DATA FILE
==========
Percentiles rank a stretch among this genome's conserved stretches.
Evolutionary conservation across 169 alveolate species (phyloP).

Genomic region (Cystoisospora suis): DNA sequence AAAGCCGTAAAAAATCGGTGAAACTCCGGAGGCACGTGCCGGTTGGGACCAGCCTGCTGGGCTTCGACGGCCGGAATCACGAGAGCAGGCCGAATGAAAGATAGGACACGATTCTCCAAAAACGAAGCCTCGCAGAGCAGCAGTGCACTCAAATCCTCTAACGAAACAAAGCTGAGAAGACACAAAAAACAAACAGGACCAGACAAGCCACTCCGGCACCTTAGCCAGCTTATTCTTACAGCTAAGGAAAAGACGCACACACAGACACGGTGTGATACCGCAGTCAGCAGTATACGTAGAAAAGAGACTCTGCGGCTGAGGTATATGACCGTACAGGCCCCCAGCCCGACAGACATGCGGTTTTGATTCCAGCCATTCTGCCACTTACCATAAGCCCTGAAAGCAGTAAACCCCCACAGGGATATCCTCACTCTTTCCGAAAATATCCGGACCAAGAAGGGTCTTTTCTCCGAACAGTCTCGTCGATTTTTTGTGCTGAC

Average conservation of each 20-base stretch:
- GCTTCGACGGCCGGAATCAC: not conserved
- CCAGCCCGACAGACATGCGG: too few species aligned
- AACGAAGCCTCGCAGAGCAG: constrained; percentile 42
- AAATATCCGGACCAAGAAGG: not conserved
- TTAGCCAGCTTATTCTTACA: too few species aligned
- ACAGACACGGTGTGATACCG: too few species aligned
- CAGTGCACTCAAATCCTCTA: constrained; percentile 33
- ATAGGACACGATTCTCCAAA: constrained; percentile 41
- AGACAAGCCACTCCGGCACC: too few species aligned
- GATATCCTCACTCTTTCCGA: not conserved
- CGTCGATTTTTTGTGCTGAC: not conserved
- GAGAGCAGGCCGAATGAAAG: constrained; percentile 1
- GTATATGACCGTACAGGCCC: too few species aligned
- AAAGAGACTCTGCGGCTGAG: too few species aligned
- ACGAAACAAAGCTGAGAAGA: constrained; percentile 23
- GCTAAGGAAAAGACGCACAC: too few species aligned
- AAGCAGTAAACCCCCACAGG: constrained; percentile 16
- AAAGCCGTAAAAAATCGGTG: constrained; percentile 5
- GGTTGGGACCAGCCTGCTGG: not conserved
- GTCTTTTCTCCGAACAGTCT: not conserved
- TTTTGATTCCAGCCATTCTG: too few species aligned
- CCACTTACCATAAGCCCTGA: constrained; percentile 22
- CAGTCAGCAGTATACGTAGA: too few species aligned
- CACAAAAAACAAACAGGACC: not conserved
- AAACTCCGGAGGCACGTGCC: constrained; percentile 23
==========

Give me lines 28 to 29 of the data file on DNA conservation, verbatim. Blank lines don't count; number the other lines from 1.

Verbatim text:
- CACAAAAAACAAACAGGACC: not conserved
- AAACTCCGGAGGCACGTGCC: constrained; percentile 23